“That’s enough”: at the request of the parents, some students of the elementary school of La Jolla unmask themselves in class

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To hammer home their dissatisfaction with the continued indoor mask mandate in public schools, a few parents at La Jolla Elementary School had their children unmasked on Feb. 17 and refused to comply with the policy.

The protest was organized by La Jollan Jeff Holman in response to the state’s announcement this week that schoolchildren will have to remain masked indoors until at least Monday, Feb. 28.

The San Diego Unified School District, which operates La Jolla’s five public schools, lifted its outdoor mask mandate effective Feb. 16, but said masks would still be required inside schools at least until at the end of the month.

Meanwhile, the state this week changed its mask rule for the general public to allow people who have been vaccinated for COVID-19 to unmask indoors in most public places, excluding environments. such as hospitals, nursing homes and public transport.

Holman used social media posts and emails to other parents at La Jolla Elementary to encourage them to ask their children to remove their masks at 1:30 p.m. Feb. 17 and refuse to put them back on when instructed.

“If they face disciplinary action, so be it,” Holman’s post said. “Please join us in ending this unjust continuation of an absurd policy that is harming our children.”

“Enough is enough,” Holman told the La Jolla Light. “People have just finished, and these ‘two more weeks’…we’ve been hearing this for two years now.”

Social networking site Nextdoor later deleted Holman’s post and informed him that the post “has been determined to violate our community guidelines on our coronavirus misinformation policy.”

Holman said her second-grade son and fifth-grade daughter participated in the protest, along with another student. The three children were taken to the school office and told to sit outside to complete their homework. They were normally sent back at the end of the school day.

Holman’s daughter said she felt ‘it was important for me to be a part of this because…adults didn’t have to wear their masks in their workspaces, but kids still have to. at school”.

She said the disparity “makes no logical sense to me because children are less affected by COVID than adults.”

She said she was initially conflicted about her participation, but ultimately felt like she “did the right thing. … I’m really proud of myself.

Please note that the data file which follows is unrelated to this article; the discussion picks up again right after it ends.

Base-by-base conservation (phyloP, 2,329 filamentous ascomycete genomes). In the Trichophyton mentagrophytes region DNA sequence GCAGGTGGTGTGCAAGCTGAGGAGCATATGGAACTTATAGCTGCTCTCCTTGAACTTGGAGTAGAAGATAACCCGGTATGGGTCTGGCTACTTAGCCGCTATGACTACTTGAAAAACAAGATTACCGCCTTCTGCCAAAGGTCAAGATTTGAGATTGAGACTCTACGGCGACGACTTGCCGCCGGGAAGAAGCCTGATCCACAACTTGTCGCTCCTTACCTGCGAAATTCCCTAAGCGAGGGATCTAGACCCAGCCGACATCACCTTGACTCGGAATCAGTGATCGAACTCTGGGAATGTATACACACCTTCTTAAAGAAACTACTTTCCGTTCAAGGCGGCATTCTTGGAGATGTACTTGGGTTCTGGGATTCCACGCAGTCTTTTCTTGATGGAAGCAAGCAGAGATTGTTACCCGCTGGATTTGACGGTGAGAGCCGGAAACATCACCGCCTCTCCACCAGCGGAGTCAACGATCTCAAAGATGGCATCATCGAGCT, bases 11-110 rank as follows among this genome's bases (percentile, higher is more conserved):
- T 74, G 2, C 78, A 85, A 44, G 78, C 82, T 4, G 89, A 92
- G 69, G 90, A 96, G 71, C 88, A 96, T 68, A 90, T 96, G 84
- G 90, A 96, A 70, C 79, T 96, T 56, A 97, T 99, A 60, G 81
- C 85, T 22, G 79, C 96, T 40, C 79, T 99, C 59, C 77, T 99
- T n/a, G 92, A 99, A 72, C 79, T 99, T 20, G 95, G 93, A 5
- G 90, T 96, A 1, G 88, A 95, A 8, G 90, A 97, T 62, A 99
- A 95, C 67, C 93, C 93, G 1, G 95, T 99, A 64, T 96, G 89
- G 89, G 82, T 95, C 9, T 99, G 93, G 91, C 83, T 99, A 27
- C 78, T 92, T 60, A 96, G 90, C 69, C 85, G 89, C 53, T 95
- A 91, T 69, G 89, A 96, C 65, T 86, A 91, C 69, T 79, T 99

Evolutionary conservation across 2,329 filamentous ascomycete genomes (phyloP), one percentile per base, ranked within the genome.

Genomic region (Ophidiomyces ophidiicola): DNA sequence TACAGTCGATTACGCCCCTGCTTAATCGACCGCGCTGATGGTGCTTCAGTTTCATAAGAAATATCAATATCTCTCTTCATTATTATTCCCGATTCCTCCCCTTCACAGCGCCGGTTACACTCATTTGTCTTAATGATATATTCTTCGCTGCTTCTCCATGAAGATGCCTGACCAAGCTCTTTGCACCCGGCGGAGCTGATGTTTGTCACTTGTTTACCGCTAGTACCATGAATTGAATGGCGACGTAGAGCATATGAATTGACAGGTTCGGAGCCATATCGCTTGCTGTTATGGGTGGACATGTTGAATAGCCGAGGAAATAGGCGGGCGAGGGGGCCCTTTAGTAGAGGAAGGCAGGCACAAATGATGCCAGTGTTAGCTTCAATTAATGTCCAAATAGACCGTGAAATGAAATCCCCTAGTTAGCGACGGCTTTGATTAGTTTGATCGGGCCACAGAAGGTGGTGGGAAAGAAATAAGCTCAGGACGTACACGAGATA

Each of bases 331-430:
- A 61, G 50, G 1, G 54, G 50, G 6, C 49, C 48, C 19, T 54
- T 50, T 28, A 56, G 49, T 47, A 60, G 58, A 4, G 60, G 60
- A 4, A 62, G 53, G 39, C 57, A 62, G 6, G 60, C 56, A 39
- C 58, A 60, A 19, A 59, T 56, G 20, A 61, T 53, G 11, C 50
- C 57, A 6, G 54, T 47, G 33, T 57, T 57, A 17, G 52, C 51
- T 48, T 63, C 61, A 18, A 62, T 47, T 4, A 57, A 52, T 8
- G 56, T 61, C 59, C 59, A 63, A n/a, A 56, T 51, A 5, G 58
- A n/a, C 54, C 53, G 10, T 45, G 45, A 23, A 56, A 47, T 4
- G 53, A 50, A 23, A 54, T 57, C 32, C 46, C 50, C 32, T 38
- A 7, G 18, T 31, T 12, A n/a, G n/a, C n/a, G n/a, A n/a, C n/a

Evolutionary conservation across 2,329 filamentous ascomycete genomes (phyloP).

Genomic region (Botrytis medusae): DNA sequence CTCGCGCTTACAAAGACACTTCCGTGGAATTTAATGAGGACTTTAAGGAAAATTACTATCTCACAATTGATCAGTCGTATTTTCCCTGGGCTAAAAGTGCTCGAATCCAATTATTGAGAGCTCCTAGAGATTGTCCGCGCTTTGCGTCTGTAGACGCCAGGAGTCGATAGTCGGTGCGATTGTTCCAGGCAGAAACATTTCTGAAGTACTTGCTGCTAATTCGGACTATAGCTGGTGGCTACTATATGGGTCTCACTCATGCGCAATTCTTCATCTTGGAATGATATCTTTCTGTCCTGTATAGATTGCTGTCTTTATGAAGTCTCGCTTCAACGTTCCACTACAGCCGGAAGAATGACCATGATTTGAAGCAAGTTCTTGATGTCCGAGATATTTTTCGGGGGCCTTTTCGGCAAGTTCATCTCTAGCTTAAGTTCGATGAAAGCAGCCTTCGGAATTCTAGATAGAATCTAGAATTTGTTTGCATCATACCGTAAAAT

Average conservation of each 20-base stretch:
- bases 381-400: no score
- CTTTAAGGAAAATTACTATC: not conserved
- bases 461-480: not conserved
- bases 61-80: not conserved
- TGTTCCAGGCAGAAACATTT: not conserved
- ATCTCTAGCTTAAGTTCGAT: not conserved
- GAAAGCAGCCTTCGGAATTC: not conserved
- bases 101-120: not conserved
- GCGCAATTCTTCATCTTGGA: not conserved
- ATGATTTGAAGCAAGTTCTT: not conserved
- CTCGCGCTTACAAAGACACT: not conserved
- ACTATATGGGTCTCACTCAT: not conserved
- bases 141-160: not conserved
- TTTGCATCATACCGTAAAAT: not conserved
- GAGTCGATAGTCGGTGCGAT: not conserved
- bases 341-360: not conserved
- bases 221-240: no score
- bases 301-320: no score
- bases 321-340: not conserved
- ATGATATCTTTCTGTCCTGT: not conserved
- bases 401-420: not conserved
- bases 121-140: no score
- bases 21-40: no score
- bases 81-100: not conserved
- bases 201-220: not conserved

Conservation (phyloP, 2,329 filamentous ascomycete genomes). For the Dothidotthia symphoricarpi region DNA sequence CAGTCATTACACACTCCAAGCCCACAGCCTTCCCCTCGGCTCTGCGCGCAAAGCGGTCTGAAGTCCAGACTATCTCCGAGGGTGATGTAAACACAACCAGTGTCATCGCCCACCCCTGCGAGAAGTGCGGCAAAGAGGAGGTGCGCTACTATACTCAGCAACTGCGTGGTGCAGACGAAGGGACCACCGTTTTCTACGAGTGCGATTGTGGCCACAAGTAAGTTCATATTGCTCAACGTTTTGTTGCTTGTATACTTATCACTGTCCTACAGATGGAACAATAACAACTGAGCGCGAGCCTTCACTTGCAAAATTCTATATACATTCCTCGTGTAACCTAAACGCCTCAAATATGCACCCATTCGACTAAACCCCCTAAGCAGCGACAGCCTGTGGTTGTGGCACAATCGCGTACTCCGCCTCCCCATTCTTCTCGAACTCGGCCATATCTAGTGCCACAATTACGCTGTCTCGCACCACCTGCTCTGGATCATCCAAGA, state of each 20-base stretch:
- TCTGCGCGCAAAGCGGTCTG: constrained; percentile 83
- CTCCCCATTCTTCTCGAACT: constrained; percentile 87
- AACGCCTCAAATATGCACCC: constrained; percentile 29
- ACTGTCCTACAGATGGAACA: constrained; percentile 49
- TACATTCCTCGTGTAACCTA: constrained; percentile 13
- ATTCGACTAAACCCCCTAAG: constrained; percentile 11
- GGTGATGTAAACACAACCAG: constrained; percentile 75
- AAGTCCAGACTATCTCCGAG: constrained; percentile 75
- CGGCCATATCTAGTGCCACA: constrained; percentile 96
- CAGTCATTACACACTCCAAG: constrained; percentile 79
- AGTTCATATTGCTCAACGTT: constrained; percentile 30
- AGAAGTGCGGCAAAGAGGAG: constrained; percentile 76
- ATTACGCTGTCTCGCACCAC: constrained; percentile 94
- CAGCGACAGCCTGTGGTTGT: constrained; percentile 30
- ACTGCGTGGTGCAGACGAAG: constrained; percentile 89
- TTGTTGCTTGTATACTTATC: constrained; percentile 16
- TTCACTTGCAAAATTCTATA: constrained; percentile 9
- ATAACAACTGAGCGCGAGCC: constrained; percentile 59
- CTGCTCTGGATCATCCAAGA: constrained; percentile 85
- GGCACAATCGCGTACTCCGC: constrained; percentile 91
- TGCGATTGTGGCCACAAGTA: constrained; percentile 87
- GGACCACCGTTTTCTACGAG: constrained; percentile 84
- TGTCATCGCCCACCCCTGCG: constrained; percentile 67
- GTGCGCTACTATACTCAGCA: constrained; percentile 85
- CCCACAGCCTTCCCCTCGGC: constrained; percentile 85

LJES director Stephanie Hasselbrink said she was unable to confirm the number of participating students, but added that she was “worried that our students and staff are being put in the middle of a problem that has nothing to do with our mission to educate our students.

“Like all San Diego Unified schools, La Jolla Elementary follows the California Department of Public Health’s guidelines for K-12 schools, which require all individuals to be masked indoors in a school setting,” a said Hasslebrink.

She said LJES staff provide their students with “a supportive and loving environment. I have never seen a team that cares so much about children and families.

Holman said he had expected his children to be disciplined for “willful disobedience,” but later was unsure if any action would be taken.

According to San Diego Unified spokesperson Mike Murad, all parents signed a form at the start of the school year acknowledging that “by selecting on-site instruction, parents/guardians and students agree to abide by applicable public health orders, requirements, rules and regulations. and guidelines directed by the California Department of Public Health, San Diego County Department of Public Health, District, and other government authorities to reduce the spread of the COVID-19 virus.

Students who violate the mask mandate must be sent home, according to the agreement. Murad was unable to immediately respond whether disciplinary action would follow.

Parents who object to the mask mandate can transition their children to off-campus independent study, Hasselbrink said.

Candace Barry, whose two sons attend LJES in second and fourth grade, said she asked her children to participate in the unmasking protest because “our children have been the least affected by this pandemic since the very, very beginning. . So how come they’re the only ones who still have to cover their faces? »

Her sons ultimately did not participate, she said. One was away in physical education class at the time and the other opted out at the last minute.

District officials and parents who support the mandate say it helps slow the spread of the coronavirus and thus helps keep schools open for in-person instruction.

But Holman said it was “shameful that we have collectively tolerated” mask mandates for so long. “Our children will ask us in 10 years how we could be so apathetic,” he said.

Holman said he would keep his children in school and not opt ​​for independent study, though he hopes protests like this “will be enough to get the state to act.” ◆

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